Two weekends ago, Quentin Tarantino took part in two rallies on behalf of Rise Up October, events that were partially coordinated by Black Lives Matter activists, working to bring attention to the killings of several African-Americans by police officers in New York. Tarantino was invited to speak alongside other activists and family members of the slain, and he stood up and called those particular cops – the cops who killed those unarmed African-Americans – “murderers.” He was pretty specific about it and there was a context to his words. That didn’t stop the NYPD’s union from threatening to boycott The Hateful Eight, and that didn’t stop the union from trying to paint Tarantino as a cop-hater who thinks ALL cops are murderers.
Over the weekend, Page Six posted a story about how Harvey Weinstein (who is distributing The Hateful Eight and who has a long personal and professional history with Tarantino) wanted Tarantino to apologize or clarify his statements. Weinstein is worried that a widespread police boycott or protest could seriously damage the film’s reception and sources claimed that Harvey was brainstorming ideas for how to make it right. This may be Harvey’s work then – Tarantino spoke to the Los Angeles Times about how he feels about cops and how he feels about how the police unions are coming after him.
QT’s clarification & defense: “All cops are not murderers. I never said that. I never even implied that. What they’re doing is pretty obvious,. Instead of dealing with the incidents of police brutality that those people were bringing up, instead of examining the problem of police brutality in this country, better they single me out. And their message is very clear. It’s to shut me down. It’s to discredit me. It is to intimidate me. It is to shut my mouth, and even more important than that, it is to send a message out to any other prominent person that might feel the need to join that side of the argument.”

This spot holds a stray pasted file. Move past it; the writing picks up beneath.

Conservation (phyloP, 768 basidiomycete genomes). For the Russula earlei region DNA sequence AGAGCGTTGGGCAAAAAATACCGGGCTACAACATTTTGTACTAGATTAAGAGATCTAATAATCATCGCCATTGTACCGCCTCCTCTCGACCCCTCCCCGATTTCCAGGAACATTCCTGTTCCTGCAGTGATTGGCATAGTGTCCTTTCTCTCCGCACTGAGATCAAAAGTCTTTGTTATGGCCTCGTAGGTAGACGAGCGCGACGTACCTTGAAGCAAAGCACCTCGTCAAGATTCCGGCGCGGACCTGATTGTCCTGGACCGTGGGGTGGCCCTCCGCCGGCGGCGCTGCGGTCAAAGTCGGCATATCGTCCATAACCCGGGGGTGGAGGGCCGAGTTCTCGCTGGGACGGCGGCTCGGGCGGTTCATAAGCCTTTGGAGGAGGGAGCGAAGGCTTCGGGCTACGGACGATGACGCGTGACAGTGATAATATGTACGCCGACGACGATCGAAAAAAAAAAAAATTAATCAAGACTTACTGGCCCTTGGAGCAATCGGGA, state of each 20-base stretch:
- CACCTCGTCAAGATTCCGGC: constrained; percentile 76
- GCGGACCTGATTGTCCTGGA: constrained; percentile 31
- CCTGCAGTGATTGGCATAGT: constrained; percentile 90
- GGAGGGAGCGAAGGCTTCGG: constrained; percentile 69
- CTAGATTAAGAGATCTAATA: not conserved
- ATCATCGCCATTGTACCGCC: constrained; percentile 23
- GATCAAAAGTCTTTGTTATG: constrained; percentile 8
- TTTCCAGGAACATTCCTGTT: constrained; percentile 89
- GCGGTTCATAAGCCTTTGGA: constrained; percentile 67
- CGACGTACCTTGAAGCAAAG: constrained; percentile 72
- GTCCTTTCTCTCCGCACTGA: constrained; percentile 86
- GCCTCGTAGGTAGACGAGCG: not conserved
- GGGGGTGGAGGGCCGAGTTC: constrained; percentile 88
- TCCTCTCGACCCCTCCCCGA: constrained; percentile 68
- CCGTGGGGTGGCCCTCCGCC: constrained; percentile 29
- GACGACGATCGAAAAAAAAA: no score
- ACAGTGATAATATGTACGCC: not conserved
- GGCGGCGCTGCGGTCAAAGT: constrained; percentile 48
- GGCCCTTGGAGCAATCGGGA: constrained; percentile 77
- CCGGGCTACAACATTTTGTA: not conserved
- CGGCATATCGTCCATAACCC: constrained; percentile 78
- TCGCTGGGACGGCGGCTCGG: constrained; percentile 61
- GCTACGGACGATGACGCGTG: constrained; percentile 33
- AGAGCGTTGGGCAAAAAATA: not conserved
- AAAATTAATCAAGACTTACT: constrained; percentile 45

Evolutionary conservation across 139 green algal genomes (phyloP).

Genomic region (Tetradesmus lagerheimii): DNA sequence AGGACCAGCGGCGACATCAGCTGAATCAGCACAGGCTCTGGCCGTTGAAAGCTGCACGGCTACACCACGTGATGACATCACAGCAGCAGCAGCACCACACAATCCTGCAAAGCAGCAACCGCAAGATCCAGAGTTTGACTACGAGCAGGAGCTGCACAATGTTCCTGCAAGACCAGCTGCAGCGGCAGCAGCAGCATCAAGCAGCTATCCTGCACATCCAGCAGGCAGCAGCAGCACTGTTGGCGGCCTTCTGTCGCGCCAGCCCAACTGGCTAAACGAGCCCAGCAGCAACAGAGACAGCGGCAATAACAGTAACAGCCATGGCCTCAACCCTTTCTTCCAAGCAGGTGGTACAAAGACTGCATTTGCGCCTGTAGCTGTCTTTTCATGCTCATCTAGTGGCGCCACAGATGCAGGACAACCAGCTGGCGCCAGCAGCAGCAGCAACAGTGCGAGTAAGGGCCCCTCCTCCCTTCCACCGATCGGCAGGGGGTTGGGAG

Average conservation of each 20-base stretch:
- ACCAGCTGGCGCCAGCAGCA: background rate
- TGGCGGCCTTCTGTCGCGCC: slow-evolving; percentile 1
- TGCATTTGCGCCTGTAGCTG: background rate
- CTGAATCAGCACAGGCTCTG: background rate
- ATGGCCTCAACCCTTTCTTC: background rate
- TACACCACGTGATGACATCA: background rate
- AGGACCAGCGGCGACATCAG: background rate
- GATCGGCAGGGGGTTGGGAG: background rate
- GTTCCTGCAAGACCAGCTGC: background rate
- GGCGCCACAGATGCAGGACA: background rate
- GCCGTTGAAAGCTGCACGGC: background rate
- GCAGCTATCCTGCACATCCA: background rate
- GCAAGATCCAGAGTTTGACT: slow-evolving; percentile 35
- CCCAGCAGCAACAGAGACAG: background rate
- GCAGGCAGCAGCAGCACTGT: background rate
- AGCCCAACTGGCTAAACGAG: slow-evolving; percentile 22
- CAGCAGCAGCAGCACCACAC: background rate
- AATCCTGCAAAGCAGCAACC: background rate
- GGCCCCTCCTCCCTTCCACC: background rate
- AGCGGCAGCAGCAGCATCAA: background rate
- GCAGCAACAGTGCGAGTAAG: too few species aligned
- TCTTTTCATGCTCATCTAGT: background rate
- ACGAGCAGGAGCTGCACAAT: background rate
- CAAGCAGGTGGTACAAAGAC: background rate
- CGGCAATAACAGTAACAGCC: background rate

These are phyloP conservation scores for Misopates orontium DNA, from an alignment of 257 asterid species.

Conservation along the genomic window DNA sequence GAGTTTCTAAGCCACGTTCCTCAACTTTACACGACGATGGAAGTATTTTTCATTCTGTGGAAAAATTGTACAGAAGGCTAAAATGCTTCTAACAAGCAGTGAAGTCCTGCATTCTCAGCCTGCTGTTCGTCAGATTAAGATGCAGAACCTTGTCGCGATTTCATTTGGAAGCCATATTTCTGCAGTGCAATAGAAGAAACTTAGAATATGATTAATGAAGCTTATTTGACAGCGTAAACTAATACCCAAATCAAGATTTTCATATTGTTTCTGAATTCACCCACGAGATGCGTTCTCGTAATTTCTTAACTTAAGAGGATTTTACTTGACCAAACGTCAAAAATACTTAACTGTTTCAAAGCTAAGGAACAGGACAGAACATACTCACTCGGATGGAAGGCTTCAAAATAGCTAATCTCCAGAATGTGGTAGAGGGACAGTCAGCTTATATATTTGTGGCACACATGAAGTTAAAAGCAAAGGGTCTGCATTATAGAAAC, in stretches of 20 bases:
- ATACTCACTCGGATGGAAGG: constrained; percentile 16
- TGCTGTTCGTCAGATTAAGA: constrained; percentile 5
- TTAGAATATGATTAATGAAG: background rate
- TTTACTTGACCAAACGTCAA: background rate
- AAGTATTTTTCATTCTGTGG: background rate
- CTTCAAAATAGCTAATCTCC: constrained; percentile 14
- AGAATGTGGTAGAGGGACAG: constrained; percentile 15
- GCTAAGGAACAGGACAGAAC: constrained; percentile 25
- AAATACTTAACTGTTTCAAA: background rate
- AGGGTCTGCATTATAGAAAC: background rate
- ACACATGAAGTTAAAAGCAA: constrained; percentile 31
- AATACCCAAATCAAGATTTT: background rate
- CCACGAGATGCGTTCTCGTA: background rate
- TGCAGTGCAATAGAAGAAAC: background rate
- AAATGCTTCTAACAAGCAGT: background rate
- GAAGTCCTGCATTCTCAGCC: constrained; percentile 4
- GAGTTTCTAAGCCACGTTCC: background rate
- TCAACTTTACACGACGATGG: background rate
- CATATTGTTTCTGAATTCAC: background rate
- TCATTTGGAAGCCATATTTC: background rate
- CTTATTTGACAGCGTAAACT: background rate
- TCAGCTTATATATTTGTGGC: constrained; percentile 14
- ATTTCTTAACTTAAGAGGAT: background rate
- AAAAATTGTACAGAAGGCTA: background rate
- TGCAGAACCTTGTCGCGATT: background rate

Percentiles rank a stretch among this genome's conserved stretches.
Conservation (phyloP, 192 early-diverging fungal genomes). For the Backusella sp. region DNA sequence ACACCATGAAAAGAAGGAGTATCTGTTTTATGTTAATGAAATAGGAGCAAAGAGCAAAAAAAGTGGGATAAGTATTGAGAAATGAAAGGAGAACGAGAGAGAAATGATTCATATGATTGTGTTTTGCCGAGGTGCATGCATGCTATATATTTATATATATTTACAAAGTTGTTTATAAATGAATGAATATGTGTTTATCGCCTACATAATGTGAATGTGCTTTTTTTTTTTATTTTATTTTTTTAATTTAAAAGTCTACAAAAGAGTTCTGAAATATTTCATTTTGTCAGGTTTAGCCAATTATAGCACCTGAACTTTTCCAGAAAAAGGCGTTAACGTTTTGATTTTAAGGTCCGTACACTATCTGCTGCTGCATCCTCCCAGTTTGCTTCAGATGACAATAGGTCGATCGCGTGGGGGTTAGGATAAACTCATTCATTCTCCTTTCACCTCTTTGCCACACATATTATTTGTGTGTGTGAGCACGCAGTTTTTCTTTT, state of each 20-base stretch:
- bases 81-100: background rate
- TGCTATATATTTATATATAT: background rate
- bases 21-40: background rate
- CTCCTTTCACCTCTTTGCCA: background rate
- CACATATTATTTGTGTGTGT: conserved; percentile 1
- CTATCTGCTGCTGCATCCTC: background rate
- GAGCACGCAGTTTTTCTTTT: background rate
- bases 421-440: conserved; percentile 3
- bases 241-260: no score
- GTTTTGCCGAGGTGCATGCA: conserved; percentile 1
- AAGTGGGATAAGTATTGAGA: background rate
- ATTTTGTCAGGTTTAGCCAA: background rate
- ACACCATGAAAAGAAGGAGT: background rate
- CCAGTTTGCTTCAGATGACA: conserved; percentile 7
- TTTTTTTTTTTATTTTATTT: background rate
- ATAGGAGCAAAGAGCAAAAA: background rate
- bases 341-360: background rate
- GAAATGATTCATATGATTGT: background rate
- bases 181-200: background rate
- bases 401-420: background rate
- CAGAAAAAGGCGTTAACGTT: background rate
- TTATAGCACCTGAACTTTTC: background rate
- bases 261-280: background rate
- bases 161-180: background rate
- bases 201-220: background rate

He will not be intimidated: “I’m not being intimidated. Frankly, it feels lousy to have a bunch of police mouthpieces call me a cop hater. I’m not a cop hater. That is a misrepresentation. That is slanderous. That is not how I feel. But you know, that’s their choice to do that to me. What can I do? I’m not taking back what I said. What I said was the truth. I’m used to people misrepresenting me; I’m used to being misunderstood. What I’d like to think their attack against me is so vicious that they’re revealing themselves. They’re hiding in plain sight.”
There are so many interesting elements at play here. Honestly, you could probably write a master’s thesis just about the racial elements involved in this situation. Tarantino is someone who comes from a place of enormous privilege, but to his credit, he’s trying to use his rich-white-guy privilege to draw focus to an important and controversial issue. Even though he’s being dragged through the mud, he’s still trying to keep the focus on the issue at hand, which is police brutality and killings of unarmed civilians by police officers.
On the other side, you have law enforcement organizations who are used to painting African-American activists as “fringe elements,” or domestic terrorists or simply “too black” to ever be taken seriously. The cops are trying to paint Tarantino with the same brush and I’m not sure if they realize that Tarantino can call up any newspaper, magazine or media outlet he wants to tell his side of the story and he’ll drown out every pro-cop headline. Basically… even though Tarantino is making this about himself a little bit too much, I still admire him for sticking with it and throwing the issue back.
Photos courtesy of Getty, WENN.